Broken English in the Solomon Islands

Reminder for the crew at Papatrua Island Retreat

“There’s no excuse for not learning the language,” an ex-voluntary aid worker on the flight from Brisbane to Honiara told me.

“You should learn Pidgin.”

Her name was Tania. She had previously worked in the Solomon Islands for two years as a torture and trauma psychologist with victims of domestic violence. Tania was on a trip back to visit a pregnant friend – a local. Tania had “culturally integrated” herself, she claimed.

I became a bit suspicious of Tania and wondered if she was patronising me, the tourist, but I uncharacteristically bit my tongue, offered a few perfunctionary questions and let her rattle on. Typical bloody ‘pat me on the back’ aid worker, I thought, telling me what I should do. Not everyone has the facility or time to learn a foreign language and I’m one of those people.

Most of us pass through places making an effort to remember a handful of key words and phrases, usually enough for a smile, a bit of understanding, and some help to move along. That’s where the learning fizzles.

Though on one point Tania and I agreed wholeheartedly. Conversing with people in their native tongue, understanding the nuances, peculiar expressions, and gestures of communication, offers deeper cultural insight than you might experience just getting by with an, “Hola, dos cervezas por favor.” For the anthropologically inclined traveller this is priceless.

“They will really welcome you in the villages if you make an effort to speak Pidgin,” the ex-expat continued. “It’s easy to learn, easy. They’ll love it.”

Of course, Tania was right. It is fair and reasonable to expect visitors to at least try. I’d give it a bash. “Pidgin is broken English,” people kept on telling me.

Too true. If you speak a shortened, rudimentary version of English you are halfway there. Then a handful of words in Pidgin can be strung together with English to do more than get by and order beer.

Interestingly, the legacy of English colonialism has left some old, sophisticated words in working use, such as ‘fetch’. Watch out for these, they will surprise you.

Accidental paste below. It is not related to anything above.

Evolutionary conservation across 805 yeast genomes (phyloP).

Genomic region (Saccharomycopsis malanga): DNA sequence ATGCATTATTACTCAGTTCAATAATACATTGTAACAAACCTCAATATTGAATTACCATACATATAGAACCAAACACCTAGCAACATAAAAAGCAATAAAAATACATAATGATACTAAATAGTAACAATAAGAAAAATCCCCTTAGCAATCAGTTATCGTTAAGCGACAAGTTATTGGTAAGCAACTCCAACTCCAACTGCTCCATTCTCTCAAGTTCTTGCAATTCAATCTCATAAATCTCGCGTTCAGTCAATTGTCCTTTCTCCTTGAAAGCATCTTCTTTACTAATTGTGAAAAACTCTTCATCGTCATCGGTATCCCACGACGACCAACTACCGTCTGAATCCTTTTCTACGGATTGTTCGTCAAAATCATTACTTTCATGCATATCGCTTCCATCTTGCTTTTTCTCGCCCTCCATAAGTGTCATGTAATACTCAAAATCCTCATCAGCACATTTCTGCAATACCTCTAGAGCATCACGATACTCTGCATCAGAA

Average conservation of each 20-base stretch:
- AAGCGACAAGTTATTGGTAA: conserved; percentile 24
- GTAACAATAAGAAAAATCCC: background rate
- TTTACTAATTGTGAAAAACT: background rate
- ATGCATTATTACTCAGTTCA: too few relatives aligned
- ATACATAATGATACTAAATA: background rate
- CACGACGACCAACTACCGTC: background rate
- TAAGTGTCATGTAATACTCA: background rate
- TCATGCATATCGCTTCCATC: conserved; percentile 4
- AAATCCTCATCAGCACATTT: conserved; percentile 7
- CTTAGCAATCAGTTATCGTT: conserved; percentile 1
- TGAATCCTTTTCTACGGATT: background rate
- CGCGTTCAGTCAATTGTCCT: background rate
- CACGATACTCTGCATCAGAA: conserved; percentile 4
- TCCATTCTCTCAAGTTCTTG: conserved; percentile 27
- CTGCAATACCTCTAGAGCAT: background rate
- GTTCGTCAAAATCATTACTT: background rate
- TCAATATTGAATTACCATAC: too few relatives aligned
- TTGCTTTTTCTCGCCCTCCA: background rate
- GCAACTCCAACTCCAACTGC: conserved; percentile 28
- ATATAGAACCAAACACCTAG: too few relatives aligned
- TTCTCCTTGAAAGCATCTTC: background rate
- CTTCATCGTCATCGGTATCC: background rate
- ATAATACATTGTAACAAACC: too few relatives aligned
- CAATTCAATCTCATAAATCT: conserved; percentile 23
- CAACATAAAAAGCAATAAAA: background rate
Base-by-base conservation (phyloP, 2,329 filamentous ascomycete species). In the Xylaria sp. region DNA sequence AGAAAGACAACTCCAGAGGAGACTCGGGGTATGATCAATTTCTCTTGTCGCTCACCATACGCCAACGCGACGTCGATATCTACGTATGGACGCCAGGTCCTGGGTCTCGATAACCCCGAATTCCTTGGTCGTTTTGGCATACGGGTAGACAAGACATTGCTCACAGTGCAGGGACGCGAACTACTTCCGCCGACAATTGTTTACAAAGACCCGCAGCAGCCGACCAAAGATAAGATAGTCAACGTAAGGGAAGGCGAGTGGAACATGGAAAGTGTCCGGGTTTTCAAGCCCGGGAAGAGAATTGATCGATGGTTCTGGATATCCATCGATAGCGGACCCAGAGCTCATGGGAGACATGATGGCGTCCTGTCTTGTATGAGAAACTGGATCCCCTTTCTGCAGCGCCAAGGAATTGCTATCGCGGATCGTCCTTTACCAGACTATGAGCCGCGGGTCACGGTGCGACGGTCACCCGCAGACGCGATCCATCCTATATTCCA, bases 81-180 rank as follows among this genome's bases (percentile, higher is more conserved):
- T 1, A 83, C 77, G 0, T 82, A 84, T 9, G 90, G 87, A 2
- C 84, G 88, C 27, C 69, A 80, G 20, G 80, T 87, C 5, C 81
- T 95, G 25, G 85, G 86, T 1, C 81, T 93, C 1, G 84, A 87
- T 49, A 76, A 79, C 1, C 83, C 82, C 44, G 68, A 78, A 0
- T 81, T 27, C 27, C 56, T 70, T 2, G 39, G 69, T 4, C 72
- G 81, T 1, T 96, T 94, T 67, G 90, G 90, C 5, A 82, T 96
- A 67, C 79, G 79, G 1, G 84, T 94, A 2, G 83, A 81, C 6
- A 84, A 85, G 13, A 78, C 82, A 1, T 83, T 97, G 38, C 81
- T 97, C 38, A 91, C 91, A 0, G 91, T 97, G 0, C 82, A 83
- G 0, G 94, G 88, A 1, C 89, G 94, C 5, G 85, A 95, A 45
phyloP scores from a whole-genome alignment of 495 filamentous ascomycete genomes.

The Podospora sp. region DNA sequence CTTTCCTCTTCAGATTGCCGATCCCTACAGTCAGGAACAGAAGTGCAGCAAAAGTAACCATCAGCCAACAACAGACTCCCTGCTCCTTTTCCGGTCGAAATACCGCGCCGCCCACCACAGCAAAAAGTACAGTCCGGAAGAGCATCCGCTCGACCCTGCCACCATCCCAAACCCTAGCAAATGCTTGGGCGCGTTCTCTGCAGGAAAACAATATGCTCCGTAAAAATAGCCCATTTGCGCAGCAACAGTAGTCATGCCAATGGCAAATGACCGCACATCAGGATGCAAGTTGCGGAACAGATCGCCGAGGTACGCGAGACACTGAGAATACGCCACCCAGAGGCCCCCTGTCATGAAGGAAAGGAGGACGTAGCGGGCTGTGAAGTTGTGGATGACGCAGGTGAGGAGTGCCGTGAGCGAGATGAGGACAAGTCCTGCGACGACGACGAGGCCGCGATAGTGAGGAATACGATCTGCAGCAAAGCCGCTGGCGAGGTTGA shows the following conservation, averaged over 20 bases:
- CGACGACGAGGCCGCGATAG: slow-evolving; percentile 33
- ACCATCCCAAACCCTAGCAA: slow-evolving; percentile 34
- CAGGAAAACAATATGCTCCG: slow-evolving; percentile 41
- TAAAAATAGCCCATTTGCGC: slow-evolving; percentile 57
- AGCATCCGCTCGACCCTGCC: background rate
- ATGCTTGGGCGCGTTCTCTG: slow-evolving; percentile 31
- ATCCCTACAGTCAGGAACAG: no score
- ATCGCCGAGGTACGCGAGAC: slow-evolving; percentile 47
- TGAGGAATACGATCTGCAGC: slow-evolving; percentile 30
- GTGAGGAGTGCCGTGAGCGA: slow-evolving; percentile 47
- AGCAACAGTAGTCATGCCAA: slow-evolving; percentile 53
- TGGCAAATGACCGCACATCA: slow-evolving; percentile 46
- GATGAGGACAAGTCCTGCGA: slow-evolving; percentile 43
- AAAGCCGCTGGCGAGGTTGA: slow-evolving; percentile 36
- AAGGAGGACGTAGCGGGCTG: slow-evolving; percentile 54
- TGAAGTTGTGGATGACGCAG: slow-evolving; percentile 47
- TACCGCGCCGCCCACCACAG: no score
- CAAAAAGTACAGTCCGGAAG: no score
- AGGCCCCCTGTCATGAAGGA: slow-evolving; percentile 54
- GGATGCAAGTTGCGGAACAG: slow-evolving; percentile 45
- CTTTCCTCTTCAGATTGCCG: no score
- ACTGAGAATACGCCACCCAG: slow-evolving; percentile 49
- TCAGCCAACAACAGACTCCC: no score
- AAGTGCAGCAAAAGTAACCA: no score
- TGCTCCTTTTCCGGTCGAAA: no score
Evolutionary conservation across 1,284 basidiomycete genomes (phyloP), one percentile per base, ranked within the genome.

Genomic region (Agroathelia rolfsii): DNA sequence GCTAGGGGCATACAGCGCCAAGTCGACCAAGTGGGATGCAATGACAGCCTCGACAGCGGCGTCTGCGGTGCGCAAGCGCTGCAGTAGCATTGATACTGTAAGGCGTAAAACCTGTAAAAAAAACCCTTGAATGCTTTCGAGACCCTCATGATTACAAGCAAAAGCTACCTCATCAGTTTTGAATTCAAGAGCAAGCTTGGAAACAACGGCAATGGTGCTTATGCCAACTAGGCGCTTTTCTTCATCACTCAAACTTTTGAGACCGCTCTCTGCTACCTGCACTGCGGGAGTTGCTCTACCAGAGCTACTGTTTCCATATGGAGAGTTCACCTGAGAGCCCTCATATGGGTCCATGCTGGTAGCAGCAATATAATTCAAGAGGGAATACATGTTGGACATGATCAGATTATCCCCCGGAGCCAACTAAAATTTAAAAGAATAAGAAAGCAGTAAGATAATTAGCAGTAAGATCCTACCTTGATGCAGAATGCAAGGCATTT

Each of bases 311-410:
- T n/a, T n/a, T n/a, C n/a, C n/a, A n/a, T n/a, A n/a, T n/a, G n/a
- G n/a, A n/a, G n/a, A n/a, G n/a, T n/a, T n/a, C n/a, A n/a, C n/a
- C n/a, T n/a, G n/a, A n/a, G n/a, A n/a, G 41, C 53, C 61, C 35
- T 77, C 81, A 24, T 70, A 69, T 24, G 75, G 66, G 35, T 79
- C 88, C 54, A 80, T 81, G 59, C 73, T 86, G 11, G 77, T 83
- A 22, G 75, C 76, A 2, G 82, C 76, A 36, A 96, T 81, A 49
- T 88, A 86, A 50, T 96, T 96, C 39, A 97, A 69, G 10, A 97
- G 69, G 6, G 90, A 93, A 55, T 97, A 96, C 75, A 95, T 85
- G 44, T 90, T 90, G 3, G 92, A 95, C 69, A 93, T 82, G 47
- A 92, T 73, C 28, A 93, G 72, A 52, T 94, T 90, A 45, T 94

Auki Motel sign

Also, the Spanish-born Mendana was the first European to discover the Solomons and it follows that some Pidgin words are cognisant of Spanish. For example, in Pidgin, ‘to know’ is savvy, for which the Spanish verb is saber. Other words are identical, such as ‘grapefruit’ – pomelo in both Spanish and Pidgin.

Depending on the region, the word fela, as in the colloquialism for ‘man’, is thrown in willy nilly. And adding em to the end of words also seems to help people’s understanding.

After a couple of months, some effort and a lot of encouragement my Pidgin was fluent enough for a few meaningful conversations, which were enjoyed immensely.

Here are a few words and phrases that will be useful. They are pronounced as they are read, with short vowels and a hard R.

Mi – I

Yu – you

Yumi – us, let’s

Fela(s) – me, him, her, them

Yes – yes

No – no

Stap – stay

Savvy – know

Long – for, in, by, over

Barava – very

Pikinini – child/children

Gud – good

Garem – have

Bae – will

Kai Kai – food

Fis – fish

Kumara – sweet potato

Mi set – I’m set/ready

Moa – more

Lil bit – a little bit

Angre – hungry

Fullup – full of food


Mi stap lo Honiara lo five days – I will stay in Honiara for five days

Yu garem lil bit moa rice – Do you have a little bit more rice

Mi fela barava angre – I am very hungry

Bae mi go lo boat – I will go to the boat

Yu fela set? – Are you ready?

Yu garem pikinini? – Do you have children?

No moa kai kai mi fullup – No more food for me, I’m full



About Keri Algar

Keri has an insatiable appetite for travel, discovery and surf. You may find her among the happy isles, smiles and empty barrels of Melanesia, or swinging her hips at a Spanish fiesta, underwater in Mexico, on top of the Argentine alps, or at home in New Zealand with her nose in a book. She is delighted by difference - both people and places, and is inspired by those who follow their own path through life with passion and courage.


  1. Yustan says:

    Mi stap lo honiara one year hem na mi sabe pidgin lil bit.

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